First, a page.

I was told that the Mutate algorithm for Mutate uses the Monte Carlo method to determine the best sidechain substitutions.
Monte Carlo is random and computationally inefficient. For example, to determine the best choice of four interacting sidechains, we would need to calculate the interactions for 20^4, or 160,000 combinations. With five sidechains, this increases to 20^5, or 3.2 million combinations. This is why Mutate is the slowest function we see in this game.
The main reason Foldit exists is because we, the lowly humans, can look at the structure of a protein and automatically determine if it's "not right" or "possibly good", eliminating untold numbers of useless (the "not right") paths on which to make computations towards the actual structure.
Can Foldit's Monte Carlo algorithm for Mutate be improved in a similar way, to eliminate "not right" substitutions to try? I would think, depending on the components of the subscores, that it would be possible, and depending on the importance/weight/rank of the subscore, that some sidechain substitutions could be immediately eliminated from the calculations.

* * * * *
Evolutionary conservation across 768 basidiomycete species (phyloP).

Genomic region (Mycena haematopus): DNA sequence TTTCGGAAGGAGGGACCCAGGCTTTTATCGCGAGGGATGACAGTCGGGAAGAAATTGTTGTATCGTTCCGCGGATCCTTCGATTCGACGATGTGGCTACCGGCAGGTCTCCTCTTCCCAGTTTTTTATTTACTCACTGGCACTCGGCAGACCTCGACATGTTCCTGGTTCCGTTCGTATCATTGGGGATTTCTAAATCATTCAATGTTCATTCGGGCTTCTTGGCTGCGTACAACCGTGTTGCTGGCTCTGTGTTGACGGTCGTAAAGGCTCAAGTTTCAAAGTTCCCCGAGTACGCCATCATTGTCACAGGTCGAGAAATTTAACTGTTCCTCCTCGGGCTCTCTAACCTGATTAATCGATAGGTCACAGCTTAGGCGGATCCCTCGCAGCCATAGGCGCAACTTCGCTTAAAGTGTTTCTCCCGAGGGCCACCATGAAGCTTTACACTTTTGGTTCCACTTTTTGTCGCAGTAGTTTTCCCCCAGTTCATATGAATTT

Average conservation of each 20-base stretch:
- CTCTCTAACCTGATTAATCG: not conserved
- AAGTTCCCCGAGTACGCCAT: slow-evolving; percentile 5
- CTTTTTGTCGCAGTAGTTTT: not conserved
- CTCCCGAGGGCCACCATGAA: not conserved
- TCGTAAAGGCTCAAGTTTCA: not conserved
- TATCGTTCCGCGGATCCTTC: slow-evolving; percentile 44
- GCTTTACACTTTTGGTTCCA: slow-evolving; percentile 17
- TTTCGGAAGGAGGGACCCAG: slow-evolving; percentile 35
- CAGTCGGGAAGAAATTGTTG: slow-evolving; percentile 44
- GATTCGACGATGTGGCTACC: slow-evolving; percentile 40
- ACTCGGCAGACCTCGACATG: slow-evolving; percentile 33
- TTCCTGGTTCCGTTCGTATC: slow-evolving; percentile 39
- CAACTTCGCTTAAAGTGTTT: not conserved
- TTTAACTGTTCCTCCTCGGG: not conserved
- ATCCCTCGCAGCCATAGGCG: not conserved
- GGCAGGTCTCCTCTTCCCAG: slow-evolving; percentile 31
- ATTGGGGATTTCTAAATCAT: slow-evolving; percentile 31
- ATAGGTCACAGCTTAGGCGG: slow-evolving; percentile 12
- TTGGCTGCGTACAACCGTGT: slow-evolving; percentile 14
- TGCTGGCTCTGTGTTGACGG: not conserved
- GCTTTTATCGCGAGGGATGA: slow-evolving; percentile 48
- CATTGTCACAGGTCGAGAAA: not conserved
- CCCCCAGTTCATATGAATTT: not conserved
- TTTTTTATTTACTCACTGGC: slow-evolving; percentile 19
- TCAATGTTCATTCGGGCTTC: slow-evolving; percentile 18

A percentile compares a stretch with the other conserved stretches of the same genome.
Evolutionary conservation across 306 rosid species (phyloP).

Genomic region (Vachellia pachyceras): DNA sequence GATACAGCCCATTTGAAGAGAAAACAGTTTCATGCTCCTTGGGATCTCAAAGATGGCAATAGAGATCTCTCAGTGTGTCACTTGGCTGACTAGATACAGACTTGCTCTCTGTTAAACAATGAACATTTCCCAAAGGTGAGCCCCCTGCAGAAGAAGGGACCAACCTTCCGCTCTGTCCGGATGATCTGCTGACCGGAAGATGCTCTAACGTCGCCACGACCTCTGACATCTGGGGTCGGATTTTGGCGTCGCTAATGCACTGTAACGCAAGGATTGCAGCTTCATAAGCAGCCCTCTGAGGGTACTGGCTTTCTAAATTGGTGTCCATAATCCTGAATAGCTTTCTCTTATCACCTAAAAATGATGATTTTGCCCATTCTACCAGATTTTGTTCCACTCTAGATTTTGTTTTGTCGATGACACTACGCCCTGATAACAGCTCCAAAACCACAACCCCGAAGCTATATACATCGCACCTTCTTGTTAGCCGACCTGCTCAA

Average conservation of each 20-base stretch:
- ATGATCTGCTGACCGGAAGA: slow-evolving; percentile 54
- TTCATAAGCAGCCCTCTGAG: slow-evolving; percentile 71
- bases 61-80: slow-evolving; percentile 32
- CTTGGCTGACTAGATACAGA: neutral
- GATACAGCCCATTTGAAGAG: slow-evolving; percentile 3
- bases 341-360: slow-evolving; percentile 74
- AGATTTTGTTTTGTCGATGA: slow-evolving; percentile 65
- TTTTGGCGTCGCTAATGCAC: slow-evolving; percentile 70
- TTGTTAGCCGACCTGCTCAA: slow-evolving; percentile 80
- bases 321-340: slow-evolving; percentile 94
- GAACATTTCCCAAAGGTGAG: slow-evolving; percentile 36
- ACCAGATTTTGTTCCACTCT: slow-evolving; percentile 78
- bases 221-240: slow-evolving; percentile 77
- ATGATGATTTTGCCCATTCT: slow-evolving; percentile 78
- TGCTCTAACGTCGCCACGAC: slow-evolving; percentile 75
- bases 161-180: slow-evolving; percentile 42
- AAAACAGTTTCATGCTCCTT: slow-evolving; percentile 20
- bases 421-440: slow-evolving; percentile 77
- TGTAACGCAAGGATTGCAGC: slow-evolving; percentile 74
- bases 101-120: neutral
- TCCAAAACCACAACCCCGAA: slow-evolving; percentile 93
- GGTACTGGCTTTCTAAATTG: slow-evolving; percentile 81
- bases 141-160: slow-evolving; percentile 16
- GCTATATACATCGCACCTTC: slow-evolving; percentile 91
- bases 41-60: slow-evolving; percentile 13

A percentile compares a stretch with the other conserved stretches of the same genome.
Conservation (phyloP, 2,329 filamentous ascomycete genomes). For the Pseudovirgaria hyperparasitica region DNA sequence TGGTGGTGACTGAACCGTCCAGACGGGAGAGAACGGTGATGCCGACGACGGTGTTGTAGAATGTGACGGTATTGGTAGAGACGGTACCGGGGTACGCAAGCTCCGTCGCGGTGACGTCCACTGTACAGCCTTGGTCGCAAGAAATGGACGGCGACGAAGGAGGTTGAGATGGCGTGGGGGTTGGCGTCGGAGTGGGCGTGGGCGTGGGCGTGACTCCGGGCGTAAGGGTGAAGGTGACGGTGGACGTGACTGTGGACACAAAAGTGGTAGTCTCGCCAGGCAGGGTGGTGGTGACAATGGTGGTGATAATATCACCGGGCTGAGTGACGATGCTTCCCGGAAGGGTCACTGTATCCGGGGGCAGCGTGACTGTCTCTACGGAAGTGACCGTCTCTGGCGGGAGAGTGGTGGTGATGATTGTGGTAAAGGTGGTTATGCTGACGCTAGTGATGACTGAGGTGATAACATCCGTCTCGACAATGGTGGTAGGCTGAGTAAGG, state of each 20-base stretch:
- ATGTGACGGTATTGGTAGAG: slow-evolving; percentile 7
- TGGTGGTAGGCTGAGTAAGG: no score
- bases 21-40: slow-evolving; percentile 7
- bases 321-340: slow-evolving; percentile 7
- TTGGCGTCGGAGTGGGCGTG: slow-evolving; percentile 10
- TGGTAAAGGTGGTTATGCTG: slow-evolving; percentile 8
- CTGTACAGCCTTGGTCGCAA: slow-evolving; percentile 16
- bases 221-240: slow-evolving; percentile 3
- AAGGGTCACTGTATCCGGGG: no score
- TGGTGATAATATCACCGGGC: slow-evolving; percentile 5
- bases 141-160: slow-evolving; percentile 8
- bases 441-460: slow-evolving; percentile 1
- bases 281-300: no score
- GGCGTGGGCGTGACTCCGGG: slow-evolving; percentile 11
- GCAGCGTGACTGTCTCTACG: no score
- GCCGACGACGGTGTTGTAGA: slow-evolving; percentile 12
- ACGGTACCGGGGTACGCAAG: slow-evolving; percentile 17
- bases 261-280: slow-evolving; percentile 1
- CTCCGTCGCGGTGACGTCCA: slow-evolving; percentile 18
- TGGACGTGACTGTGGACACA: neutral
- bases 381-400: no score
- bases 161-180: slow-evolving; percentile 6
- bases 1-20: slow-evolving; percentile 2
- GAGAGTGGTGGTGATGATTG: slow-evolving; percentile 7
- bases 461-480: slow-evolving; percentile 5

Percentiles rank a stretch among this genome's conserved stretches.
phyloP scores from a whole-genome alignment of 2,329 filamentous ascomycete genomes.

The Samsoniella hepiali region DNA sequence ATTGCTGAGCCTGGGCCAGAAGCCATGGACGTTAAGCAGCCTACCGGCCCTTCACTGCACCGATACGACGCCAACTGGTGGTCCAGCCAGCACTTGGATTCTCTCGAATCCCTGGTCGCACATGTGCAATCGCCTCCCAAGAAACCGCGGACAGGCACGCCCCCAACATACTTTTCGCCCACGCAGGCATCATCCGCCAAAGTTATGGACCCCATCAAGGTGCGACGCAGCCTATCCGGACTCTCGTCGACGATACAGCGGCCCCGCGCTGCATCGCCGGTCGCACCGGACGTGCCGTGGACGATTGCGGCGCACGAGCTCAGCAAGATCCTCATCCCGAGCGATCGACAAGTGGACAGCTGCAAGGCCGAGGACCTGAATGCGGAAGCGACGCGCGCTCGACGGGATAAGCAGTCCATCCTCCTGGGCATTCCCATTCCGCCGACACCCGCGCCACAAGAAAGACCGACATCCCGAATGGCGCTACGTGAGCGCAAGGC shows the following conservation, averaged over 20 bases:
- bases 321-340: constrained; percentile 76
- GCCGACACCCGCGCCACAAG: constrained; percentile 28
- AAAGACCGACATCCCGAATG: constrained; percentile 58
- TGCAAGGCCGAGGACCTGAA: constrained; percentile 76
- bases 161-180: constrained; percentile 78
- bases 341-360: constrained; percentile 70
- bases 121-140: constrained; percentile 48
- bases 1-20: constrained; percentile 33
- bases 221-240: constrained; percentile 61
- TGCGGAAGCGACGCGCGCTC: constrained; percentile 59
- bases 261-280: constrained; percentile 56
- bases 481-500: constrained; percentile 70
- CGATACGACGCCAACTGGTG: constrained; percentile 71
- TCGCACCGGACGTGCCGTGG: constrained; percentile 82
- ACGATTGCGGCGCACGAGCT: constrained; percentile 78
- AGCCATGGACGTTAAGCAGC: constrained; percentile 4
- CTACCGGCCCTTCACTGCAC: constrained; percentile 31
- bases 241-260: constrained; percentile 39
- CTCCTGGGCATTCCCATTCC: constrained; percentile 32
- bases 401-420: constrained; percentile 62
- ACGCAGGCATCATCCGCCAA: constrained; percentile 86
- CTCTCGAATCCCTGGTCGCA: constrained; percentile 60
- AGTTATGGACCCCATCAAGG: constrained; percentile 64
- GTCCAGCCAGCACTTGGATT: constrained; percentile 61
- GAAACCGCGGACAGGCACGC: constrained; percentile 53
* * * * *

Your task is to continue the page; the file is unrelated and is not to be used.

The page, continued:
This may not be the best example, but let's say that the "packing" subscore is weighted the highest among subscores. (I have no idea if that's true.) I have a leucine in a certain position in the core when the Mutate function is invoked. There is no point in seeing if glycine, alanine, serine, or valine would be a better substitution, as they are all smaller than leucine, and would only decrease the packing score. Eliminating these four sidechains reduces the number of calculations to make from 20^x down to 16^x.
I am certain the response is going to be "it's more complicated than that", but with ever-increasing protein sizes bogging down our laptops and desktops, our user experience and our productivity will continually decrease until the Mutate function is made more efficient.